Babel Buster Network Gateways: Big Features. Small Price.
Anto Budiardjo, "Facility IT Evangelist"
Closed and proprietary systems don’t mean secure. Open systems approach doesn’t mean insecure.
Budiardjo: Good seeing you at AHR, what was your
big picture take?
Nicolas Waern: Great
seeing you! Good question. The big picture was that people seem more
open to change than last year and the overall discussion was on a
different level. It seems that the importance of data is creeping in
more and more in the building automation realm as well. Analytics not
so much, yet, and also that the building is getting more focus from one
player in a larger city ecosystem.
Paradoxically, I also asked a guy
working with boilers, how much the industry had changed the last 30
What did he say?
“Hm… nothing I guess. It’s pretty much the same”.
And that tells me at least two things.
It can’t be that many industries that have stayed the same for the last
30 years, and how great that must feel. And wow, there are so many
opportunities in getting things connected that we don’t have to worry
about things to do!
Budiardjo: What was your take on the Cybersecurity
Nicolas Waern: It was
really early. Inhumanely so… but once I had booted up my system after
the trip from Sweden, I really thought it was a great summit with a lot
of interesting perspectives. Closed and proprietary systems don’t mean
secure. Open systems approach doesn’t mean insecure.
Not realizing the difference between the two might make people insecure, and that’s basically where the industry is today. Most companies and people know that they need to do something about “it” (IT), But not necessarily how, when, or even why. And coming from a BAS standpoint it is evident that the building automation community can, and also should, only do as much. We need a collaborative approach in order to understand, detect, and to solve important issues.
Jim Lee from Cimetrics always provides
thought leadership at its finest, and grimmest. Will tech companies
learn BAS first? Or will BAS learn IT first? There is an overall
mindset that building automation is fighting a losing battle against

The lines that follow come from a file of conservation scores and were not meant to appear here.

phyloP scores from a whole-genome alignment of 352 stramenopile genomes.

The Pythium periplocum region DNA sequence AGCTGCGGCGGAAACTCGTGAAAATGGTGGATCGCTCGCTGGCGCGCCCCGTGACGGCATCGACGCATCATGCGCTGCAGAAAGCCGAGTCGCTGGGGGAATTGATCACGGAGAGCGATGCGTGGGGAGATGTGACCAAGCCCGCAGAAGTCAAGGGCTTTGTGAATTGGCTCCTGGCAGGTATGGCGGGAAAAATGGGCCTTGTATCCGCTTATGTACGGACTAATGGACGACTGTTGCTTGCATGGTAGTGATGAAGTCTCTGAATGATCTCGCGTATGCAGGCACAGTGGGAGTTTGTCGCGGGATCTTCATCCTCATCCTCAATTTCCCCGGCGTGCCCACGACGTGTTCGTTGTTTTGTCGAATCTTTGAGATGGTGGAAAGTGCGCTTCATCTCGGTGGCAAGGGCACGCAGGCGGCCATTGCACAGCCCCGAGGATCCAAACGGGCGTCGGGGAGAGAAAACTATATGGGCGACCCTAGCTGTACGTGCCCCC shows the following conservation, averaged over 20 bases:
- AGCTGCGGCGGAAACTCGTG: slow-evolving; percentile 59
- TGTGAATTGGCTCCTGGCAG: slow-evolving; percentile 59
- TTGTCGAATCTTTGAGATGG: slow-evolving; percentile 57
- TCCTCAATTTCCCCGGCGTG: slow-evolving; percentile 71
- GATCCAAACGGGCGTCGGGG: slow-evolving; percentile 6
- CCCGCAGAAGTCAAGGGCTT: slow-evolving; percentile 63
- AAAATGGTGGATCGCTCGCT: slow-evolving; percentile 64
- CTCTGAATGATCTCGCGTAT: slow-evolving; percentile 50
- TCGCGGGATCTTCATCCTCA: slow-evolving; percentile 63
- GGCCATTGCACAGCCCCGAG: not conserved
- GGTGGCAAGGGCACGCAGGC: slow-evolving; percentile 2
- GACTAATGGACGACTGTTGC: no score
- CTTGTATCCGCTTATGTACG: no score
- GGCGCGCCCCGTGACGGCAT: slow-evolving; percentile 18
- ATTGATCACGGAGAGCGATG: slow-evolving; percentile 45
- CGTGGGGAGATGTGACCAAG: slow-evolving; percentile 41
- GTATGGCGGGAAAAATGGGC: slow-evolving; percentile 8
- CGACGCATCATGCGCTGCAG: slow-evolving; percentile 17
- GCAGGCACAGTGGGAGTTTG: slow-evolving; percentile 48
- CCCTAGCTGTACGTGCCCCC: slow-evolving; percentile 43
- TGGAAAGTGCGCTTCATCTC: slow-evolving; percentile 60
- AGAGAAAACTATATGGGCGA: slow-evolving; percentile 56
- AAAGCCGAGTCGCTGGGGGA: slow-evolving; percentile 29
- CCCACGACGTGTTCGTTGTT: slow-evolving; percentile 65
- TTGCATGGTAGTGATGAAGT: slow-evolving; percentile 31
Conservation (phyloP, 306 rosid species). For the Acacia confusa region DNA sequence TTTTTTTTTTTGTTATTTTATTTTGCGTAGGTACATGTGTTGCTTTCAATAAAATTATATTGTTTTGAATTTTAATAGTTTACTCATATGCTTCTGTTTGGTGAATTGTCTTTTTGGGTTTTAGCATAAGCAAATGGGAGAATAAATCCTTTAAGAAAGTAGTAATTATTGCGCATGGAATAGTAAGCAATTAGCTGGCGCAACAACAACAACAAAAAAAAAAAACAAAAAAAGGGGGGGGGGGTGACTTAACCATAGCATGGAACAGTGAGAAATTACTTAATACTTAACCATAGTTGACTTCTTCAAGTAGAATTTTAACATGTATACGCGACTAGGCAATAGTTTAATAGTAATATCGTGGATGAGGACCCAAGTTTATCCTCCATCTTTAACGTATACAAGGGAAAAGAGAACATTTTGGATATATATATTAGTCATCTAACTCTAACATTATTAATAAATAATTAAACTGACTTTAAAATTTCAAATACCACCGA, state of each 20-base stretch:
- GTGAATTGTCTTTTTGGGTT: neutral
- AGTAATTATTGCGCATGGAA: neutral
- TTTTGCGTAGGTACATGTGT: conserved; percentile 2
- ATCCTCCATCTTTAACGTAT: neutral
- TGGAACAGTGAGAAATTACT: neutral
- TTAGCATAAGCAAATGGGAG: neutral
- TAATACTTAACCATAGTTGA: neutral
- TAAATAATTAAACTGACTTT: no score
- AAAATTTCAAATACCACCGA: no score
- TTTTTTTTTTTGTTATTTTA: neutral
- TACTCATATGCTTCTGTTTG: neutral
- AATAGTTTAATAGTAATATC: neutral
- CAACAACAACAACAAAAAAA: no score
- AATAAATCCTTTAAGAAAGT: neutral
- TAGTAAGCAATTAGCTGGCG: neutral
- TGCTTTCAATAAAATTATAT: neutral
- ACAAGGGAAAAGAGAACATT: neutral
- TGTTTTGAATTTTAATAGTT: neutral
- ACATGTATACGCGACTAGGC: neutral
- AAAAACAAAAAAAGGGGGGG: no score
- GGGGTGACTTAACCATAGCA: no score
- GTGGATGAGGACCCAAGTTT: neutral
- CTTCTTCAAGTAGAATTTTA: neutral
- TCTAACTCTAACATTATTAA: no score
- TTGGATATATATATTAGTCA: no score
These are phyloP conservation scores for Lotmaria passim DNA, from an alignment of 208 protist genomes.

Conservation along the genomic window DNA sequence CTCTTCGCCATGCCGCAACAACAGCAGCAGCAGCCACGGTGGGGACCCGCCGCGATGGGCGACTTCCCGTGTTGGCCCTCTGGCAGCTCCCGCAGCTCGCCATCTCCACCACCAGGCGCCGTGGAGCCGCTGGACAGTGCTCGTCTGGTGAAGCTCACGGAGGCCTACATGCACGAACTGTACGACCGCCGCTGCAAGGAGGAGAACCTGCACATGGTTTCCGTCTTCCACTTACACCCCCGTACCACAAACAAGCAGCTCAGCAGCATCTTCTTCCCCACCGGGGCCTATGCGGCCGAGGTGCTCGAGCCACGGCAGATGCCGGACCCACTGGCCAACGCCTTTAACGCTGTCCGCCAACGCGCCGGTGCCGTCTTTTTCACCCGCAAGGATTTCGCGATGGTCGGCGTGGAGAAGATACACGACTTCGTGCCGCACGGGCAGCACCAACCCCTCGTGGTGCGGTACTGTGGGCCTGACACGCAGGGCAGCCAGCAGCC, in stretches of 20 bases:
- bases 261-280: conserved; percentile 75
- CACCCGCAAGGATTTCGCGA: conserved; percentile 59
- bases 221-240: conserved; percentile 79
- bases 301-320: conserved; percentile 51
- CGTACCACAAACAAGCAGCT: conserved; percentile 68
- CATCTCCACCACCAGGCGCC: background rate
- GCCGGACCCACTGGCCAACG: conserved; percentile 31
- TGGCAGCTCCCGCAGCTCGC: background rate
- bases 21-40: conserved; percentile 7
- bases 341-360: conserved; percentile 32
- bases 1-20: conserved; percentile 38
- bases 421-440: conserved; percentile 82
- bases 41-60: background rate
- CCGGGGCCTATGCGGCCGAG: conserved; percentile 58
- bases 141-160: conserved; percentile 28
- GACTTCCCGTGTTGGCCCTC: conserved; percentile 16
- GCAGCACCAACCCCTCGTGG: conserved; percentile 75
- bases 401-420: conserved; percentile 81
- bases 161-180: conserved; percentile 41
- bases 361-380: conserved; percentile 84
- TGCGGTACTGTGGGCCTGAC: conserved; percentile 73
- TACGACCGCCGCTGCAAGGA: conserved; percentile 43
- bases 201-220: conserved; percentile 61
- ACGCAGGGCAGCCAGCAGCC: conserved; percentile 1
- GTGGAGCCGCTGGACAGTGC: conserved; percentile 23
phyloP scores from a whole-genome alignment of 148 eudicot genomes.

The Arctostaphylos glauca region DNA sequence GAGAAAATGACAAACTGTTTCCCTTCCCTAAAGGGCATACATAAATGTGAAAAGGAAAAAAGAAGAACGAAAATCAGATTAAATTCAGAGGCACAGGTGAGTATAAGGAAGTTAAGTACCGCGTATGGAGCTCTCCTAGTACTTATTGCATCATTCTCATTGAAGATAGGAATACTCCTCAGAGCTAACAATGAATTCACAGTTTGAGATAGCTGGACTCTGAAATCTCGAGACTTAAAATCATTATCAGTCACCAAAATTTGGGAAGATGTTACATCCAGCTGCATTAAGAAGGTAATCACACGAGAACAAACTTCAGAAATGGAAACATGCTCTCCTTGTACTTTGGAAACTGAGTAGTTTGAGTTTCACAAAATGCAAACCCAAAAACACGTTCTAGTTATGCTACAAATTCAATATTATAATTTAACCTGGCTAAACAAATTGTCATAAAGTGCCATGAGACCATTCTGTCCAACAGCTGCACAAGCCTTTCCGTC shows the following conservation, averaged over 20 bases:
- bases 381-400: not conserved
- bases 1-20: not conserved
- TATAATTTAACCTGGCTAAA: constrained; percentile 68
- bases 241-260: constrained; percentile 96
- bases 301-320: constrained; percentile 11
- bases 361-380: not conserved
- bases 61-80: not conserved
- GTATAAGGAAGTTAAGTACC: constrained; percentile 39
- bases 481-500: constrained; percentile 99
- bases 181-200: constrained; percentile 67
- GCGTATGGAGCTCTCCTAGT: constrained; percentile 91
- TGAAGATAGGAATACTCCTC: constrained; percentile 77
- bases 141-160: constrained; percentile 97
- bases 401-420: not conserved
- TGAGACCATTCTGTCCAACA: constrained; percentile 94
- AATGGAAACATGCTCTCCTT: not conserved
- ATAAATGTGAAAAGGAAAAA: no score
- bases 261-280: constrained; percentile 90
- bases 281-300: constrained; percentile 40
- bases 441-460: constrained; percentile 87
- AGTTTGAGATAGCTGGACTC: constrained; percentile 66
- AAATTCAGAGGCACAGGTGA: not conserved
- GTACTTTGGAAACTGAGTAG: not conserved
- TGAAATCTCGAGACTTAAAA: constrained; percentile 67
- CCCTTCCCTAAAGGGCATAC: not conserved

tech companies. If we are on the Titanic, should we jump into the water
and start swimming or take up an instrument? Right now, it feels like
there are a lot of people that want to join the band, instead of diving
into cold water, holding hands with people from other backgrounds,
learning IT, and coming out stronger in the end.
Most of the drivers in getting things
connected lie in the 90% legacy buildings and not in the 1% of new
construction. The refurbishment market probably takes up 9% of the
buildings that exist, if that. Adopting security strategies for
buildings that aren’t connected, even in the slightest, might be a moot
point. And I’ll come to the point what that means for the future of BAS
and building automation.
Getting buildings to a level of
connectedness also means that more security aspects have to be taken
into consideration. And it’s also about keeping buildings up to date.
Overall, security and ethics discussions, as well as spending, within
building automation is pretty scarce. Unsurprisingly so considering the
fact that we are now starting to really see a movement of connected
buildings. But we better learn fast, because lives depend on it.
Budiardjo: Any observation of US-Europe differences
Nicolas Waern: Good question. I think it’s largely the same in the fact that buildings are not that connected, yet. There’s still a gap in both markets in that there’s a lot of movement with “top” solutions considered more Proptech. And then there’s the more traditional building automation segment that is getting more and more connected.